Put horror king Clive Barker in a room with some naked people and some body paint, and you've got an enraptured crowd of “art lovers” in your gallery. That was the offering at Bert Green Fine Art Thursday night when I finally checked out the Downtown Art Walk, a monthly happening on the misleadingly (or perhaps hopefully?) named Gallery Row. I don't care for Barker's garish grotesqueries but the scene was lively. As one woman put it, “at least these boys are packing!”    There was also a neon sign in the window that read “shelovesmenot” or “helovesmen” depending on what was lit up. At Pharmaka across the street, the exhibition was about the process of making art, and what that meant to the various members of this non-profit painter's collective.    

    To one artist it meant creating an altar of talismanic objects.         To another it meant bringing his entire studio into the gallery space.

    Other galleries showed everything from macabre, technically astonishing digitally manipulated photographs to butt-ugly pottery figurines that *might* make it into the Adult Ed art show. The 626 Gallery had a chocolate fountain and all sorts of dippables, but no snails, unfortunately.     The Hive Gallery and Studios not only sells art that is interesting and seriously affordable (I may go back for a fun little painting priced at $100), they also offer free yoga four days a week.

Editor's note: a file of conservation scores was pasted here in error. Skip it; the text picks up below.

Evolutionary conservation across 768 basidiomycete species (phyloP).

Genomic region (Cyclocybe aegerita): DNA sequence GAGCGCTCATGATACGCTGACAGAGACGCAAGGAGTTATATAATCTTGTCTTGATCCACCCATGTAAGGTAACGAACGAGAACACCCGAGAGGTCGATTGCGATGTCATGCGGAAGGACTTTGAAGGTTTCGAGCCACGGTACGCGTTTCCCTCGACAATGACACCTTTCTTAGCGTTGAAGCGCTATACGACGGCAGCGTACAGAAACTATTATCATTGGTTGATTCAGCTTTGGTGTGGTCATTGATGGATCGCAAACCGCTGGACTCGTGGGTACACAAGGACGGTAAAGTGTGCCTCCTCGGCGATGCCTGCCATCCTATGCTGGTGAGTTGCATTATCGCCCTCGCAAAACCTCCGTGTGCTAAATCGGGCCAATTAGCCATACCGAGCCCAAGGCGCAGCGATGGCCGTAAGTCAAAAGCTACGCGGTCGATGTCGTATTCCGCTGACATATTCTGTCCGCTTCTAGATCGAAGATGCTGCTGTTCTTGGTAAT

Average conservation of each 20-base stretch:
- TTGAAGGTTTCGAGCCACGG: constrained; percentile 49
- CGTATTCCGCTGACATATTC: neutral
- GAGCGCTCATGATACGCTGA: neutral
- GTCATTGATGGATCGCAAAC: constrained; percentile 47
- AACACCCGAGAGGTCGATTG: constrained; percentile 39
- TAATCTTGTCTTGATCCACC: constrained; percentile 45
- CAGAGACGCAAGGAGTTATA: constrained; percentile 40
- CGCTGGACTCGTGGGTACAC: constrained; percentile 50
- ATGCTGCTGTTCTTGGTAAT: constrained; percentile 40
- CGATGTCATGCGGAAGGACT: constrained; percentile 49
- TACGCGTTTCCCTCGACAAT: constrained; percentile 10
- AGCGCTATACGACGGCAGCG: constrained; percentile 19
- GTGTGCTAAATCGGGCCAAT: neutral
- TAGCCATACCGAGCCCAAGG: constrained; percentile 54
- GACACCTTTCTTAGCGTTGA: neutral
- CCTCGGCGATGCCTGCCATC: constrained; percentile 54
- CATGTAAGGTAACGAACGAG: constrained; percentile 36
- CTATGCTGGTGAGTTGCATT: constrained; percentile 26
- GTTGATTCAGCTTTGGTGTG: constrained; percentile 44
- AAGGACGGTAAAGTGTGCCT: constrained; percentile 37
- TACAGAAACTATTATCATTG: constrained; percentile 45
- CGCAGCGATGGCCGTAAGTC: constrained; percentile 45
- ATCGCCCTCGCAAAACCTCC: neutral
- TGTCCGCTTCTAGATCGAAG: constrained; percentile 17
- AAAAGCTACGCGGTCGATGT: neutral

I wish I could say I have high hopes for the downtown art scene, but it's still pretty rough around the edges. There is a ton of potential and a few pockets of genuine inspiration, but with most of the fresh new talent setting their sights on Culver City, it's hard to believe that patrons are going to keep choosing to roam these dim streets where there are almost more SROs than galleries.    

I think I speak for my companions (here at the Los Angeles Center for Digital Art) when I say that the best show of artistry we saw all night was on our dinner table at R23, a hidden away sushi restaurant that has been a Los Angeles favorite for a decade.

    There we sat on architectural cardboard chairs by Phillippe Starck, drank sake poured from a blown glass vessel, devoured a table-wide platter of insanely fresh fish, and discussed lofty matters like Lindsay Lohan's career. “Have you seen Freaky Friday?!” asked Ivy (in the white shirt) by way of defending her (granted, he'd enjoyed a good amount of fine sake). Apparently Lindsay was seen in New York City with a not-so-rehabbed Kate Moss, where the two (what else?) made out on the bar of some strip club.     Actually, I think Clive Barker and downtown L.A. win this round.

LA Weekly